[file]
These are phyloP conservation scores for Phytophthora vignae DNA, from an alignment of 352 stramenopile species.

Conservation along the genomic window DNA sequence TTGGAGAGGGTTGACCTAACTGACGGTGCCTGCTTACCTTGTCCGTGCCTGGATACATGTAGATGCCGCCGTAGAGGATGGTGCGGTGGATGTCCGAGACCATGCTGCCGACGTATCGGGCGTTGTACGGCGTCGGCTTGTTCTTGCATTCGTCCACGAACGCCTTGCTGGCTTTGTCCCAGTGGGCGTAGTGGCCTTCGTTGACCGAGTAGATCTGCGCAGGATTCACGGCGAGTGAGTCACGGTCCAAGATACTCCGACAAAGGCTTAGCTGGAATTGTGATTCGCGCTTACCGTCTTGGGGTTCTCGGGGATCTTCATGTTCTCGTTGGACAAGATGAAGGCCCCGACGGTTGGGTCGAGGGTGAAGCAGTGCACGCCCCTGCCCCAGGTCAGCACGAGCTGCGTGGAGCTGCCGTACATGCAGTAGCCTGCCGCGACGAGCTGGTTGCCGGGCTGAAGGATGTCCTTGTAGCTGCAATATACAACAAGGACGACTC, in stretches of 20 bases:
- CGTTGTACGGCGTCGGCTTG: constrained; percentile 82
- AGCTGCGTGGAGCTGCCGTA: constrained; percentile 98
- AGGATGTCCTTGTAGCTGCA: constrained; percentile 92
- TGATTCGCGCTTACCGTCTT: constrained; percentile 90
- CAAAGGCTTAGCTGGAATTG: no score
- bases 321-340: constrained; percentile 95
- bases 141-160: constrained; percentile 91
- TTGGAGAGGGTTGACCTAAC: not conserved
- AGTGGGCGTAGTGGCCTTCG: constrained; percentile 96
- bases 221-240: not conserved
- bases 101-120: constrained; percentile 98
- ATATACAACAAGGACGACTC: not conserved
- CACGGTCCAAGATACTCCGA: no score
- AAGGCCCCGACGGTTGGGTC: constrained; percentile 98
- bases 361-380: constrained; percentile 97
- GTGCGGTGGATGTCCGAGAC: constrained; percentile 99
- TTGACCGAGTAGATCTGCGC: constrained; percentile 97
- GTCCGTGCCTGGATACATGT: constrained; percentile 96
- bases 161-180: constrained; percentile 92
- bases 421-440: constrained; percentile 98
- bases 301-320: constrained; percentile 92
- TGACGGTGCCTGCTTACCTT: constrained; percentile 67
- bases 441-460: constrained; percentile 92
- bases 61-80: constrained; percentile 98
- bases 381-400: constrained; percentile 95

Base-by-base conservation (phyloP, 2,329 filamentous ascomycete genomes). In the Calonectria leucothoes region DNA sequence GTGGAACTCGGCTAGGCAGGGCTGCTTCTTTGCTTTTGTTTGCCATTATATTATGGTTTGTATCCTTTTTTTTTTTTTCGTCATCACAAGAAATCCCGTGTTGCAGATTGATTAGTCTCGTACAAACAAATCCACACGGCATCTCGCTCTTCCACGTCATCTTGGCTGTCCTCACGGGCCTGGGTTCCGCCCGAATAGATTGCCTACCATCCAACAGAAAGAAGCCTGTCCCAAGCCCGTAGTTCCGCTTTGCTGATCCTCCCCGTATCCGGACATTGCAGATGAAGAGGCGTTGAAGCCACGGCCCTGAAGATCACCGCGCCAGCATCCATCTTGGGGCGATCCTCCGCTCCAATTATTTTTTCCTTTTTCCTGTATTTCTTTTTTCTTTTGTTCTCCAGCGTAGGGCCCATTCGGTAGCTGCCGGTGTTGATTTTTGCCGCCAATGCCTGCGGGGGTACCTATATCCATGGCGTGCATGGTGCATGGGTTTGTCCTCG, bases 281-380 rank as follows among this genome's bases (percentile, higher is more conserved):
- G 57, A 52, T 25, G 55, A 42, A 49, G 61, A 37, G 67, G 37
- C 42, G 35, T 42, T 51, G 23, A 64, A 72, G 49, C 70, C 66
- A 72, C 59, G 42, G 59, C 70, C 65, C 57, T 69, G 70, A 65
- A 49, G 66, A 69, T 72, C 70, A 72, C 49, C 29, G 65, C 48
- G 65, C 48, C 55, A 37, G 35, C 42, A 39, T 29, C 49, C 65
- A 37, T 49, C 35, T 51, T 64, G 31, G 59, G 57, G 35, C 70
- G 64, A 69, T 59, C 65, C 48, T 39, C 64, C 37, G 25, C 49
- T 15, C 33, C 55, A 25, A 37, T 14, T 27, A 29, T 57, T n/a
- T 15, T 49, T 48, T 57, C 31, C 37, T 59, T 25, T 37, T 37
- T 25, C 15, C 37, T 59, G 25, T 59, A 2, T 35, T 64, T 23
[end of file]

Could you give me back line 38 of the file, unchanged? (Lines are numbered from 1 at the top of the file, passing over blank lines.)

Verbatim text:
- T 25, C 15, C 37, T 59, G 25, T 59, A 2, T 35, T 64, T 23